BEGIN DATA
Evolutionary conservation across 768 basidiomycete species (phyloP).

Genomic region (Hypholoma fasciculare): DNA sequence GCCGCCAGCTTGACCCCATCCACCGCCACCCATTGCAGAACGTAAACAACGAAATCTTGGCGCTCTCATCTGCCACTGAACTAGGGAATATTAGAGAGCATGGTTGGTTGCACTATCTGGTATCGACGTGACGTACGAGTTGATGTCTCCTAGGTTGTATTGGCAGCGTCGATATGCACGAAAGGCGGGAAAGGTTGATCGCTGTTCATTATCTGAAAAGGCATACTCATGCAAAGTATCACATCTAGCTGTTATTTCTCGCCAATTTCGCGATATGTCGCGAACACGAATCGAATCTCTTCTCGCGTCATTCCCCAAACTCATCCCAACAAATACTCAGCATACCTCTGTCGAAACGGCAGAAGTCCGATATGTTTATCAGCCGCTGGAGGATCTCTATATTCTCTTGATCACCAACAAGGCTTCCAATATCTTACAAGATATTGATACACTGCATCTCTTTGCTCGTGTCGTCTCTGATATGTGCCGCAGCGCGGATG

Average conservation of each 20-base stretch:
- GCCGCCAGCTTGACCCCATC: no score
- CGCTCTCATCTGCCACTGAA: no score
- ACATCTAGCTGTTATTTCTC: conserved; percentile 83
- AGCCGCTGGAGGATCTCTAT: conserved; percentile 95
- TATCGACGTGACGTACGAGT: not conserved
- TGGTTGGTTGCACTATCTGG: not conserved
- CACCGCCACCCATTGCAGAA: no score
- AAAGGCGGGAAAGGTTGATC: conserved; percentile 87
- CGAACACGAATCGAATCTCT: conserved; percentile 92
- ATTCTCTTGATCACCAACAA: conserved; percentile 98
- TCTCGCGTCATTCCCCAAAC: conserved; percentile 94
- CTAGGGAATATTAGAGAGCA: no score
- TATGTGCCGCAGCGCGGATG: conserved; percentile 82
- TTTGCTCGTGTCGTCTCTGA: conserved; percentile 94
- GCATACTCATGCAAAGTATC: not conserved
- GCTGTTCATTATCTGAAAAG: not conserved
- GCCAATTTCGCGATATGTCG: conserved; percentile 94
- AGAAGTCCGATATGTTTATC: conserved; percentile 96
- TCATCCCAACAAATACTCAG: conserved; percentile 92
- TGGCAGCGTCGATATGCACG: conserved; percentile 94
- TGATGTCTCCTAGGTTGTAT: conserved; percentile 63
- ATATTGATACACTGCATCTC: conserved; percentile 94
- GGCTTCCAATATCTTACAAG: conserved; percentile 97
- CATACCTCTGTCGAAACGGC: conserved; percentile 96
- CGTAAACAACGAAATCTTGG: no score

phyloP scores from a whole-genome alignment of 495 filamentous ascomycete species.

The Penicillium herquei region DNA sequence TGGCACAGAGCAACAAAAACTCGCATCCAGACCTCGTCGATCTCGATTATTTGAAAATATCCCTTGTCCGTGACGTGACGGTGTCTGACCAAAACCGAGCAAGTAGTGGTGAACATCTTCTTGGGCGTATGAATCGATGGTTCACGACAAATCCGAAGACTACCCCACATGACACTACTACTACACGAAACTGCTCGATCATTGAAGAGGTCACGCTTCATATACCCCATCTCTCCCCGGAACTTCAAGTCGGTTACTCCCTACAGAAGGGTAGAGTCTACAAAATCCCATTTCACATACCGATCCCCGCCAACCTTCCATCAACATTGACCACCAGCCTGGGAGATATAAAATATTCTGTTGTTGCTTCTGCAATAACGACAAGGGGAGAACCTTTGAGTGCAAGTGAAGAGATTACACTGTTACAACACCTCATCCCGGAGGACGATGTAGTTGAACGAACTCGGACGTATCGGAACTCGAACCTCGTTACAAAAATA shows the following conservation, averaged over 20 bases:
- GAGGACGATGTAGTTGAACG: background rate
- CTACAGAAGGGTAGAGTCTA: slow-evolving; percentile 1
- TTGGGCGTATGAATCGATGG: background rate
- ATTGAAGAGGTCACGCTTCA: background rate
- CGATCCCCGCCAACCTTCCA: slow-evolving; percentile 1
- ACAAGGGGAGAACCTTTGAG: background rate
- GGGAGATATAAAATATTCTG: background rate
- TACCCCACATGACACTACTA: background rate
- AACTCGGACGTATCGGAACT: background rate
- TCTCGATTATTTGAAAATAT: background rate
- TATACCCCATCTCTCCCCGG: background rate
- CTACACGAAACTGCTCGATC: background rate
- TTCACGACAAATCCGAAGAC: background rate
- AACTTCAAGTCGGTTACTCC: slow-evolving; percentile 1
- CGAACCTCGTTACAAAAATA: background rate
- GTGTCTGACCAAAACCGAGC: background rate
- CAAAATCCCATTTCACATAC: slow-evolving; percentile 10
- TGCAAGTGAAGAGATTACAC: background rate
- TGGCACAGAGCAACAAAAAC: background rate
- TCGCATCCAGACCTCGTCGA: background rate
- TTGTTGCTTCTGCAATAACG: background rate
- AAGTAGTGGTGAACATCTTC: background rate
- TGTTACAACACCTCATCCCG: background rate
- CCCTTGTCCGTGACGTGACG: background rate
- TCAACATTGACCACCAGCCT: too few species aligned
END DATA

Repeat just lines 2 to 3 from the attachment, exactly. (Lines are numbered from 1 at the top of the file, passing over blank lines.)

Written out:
Genomic region (Hypholoma fasciculare): DNA sequence GCCGCCAGCTTGACCCCATCCACCGCCACCCATTGCAGAACGTAAACAACGAAATCTTGGCGCTCTCATCTGCCACTGAACTAGGGAATATTAGAGAGCATGGTTGGTTGCACTATCTGGTATCGACGTGACGTACGAGTTGATGTCTCCTAGGTTGTATTGGCAGCGTCGATATGCACGAAAGGCGGGAAAGGTTGATCGCTGTTCATTATCTGAAAAGGCATACTCATGCAAAGTATCACATCTAGCTGTTATTTCTCGCCAATTTCGCGATATGTCGCGAACACGAATCGAATCTCTTCTCGCGTCATTCCCCAAACTCATCCCAACAAATACTCAGCATACCTCTGTCGAAACGGCAGAAGTCCGATATGTTTATCAGCCGCTGGAGGATCTCTATATTCTCTTGATCACCAACAAGGCTTCCAATATCTTACAAGATATTGATACACTGCATCTCTTTGCTCGTGTCGTCTCTGATATGTGCCGCAGCGCGGATG

Average conservation of each 20-base stretch: